Opposition presidential candidate Nuhu Ribadu, a man who once went after Nigeria's top politicians as the oil-rich nation's anti-corruption czar, struggled Saturday to have someone listen to him.
"Listen to me! Give me five minutes!" the former police official shouted above a rowdy crowd in Lagos. "Give me your ears!"
The crowd quieted slightly for Ribadu, the candidate of the Action Congress of Nigeria, but his face was missing from the posters and placards waved by supporters who crowded into Tafawa Balewa Square. The raucous rally Saturday showed his party's strength as the main opposition in Nigeria's coming April election, but raised questions about whether the former investigator loved internationally will receive the same attention back home.
Ribadu once served as the head of the Economic and Financial Crimes Commission, the main anti-graft agency in a nation where how billions of dollars in oil revenues gets spent remains hazy. He fled Nigeria in 2008 after being demoted, receiving death threats and surviving what his lawyer called a drive-by shooting. He returned last year and recently became the presidential aspirant of the Action Congress of Nigeria, which is the dominant political party in Lagos and southwest Nigeria.
The party, whose symbol remains the palm-frond brooms used to sweep away trash through the country, wants to overpower the ruling People's Democratic Party in the coming election.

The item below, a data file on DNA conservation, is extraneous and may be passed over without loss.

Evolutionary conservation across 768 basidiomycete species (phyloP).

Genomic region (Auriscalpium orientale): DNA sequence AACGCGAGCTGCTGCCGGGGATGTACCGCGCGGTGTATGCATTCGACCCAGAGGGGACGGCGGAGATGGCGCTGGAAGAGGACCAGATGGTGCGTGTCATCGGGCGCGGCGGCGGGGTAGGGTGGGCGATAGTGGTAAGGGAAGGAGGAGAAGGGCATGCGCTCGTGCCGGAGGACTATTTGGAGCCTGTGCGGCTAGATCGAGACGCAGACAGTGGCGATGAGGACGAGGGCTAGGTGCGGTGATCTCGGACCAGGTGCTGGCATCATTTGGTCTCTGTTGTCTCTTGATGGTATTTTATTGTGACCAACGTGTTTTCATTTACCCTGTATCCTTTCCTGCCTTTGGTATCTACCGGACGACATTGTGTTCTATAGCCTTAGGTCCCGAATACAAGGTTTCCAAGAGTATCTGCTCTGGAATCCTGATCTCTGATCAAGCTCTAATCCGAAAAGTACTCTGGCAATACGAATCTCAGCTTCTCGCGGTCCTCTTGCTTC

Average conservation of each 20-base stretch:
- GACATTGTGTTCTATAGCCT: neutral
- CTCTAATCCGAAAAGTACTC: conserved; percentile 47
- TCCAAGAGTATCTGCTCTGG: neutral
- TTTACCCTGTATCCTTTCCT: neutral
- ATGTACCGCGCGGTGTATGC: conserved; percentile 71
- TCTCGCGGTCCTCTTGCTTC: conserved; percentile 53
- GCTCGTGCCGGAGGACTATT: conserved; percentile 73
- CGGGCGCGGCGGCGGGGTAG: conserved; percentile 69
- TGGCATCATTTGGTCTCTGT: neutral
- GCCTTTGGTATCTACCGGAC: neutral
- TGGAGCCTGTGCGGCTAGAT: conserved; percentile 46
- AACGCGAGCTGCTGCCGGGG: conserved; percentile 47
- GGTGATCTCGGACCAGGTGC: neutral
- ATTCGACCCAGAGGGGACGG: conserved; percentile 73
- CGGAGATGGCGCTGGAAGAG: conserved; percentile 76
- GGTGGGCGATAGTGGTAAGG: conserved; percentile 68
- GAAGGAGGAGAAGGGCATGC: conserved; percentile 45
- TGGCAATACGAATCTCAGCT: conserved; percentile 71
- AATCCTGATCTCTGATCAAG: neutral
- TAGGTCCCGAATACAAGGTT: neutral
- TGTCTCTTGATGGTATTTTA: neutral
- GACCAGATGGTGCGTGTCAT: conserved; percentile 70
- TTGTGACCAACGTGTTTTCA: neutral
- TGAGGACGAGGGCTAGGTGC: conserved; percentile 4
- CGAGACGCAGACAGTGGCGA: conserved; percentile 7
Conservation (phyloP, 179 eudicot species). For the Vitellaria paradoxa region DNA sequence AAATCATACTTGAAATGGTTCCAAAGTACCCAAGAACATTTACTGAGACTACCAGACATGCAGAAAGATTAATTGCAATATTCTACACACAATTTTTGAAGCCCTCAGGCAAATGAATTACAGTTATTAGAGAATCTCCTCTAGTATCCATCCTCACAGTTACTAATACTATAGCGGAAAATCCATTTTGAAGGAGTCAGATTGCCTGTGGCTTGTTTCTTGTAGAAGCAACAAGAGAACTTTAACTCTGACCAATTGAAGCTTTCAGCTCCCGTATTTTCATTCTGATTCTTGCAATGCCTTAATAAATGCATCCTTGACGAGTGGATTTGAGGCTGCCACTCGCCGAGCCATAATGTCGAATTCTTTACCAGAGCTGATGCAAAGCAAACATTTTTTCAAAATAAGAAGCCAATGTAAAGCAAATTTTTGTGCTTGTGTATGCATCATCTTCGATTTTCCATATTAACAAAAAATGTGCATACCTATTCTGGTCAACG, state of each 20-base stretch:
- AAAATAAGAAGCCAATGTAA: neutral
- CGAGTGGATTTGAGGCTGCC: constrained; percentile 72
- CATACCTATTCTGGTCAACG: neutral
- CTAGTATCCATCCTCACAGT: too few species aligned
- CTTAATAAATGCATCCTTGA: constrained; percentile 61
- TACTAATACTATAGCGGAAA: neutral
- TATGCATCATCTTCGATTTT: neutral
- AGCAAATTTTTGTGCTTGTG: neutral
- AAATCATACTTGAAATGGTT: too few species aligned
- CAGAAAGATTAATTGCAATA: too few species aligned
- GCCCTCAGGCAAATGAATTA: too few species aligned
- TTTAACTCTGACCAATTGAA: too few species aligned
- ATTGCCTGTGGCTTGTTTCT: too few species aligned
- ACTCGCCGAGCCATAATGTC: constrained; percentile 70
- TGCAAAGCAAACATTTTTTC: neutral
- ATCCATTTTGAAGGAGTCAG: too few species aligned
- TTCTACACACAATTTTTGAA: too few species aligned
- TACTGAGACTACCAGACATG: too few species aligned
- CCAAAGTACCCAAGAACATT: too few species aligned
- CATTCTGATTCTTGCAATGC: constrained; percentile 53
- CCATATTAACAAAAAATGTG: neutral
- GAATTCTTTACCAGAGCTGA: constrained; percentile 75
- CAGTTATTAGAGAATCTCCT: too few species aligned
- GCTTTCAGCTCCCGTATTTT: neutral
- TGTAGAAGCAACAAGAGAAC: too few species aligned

"The broom revolution has come to Nigeria!" Ribadu cried out to the crowd.
He later criticized the ruling party, which has held power since Nigeria became a democracy more than a decade ago.
"They will give you lies, they will not bring you electricity," Ribadu said in a nation of 150 million where power remain scarce.
But the crowd seemed eager for another man to take the stage, Lagos state Gov. Babatunde Raji Fashola. Fashola won the popular support of Lagos with his beautification and busing projects in the megacity. The lawyer, who carries a stack of books in his Land Rover ranging from "Giving" by Bill Clinton to "Confessions of an Economic Hitman," remains heavily favored to win a second term as governor of Nigeria's megacity.
Fashola also derided the ruling party, saying its leaders were "desecrating the image and honor of our leaders."
"It's not just enough to win," Fashola said. The ruling party "must lose its deposit in the southwest."
The People's Democratic Party, led by President Goodluck Jonathan, remains the only force with the money and muscle to manipulate Nigeria's fraud-filled electoral system. While Jonathan and others have promised a free and fair election, both the opposition and his party have said they want to control the southwest _ setting up what could be a violent election.
At Saturday's rally, violence also broke out as unemployed young men scuffled among themselves for campaign trinkets. A politician tossed out a handful of money during the singing of Nigeria's national anthem, setting off another struggle. An Associated Press photographer also suffered minor injuries after a security official used a stun gun on him.
As the rally ended, the crowd rushed after the politicians' black Land Rovers. A police officer fired a Kalashnikov rifle into the air and others used stun guns on the swarming crowds. Ribadu later rode out on top of one vehicle, throwing T-shirts that immediately started another fight.
A police officer in a flak jacket and helmet shrugged at the melee.
"Nigeria, election," he said, shaking his head and walking away. More gunshots echoed down the street.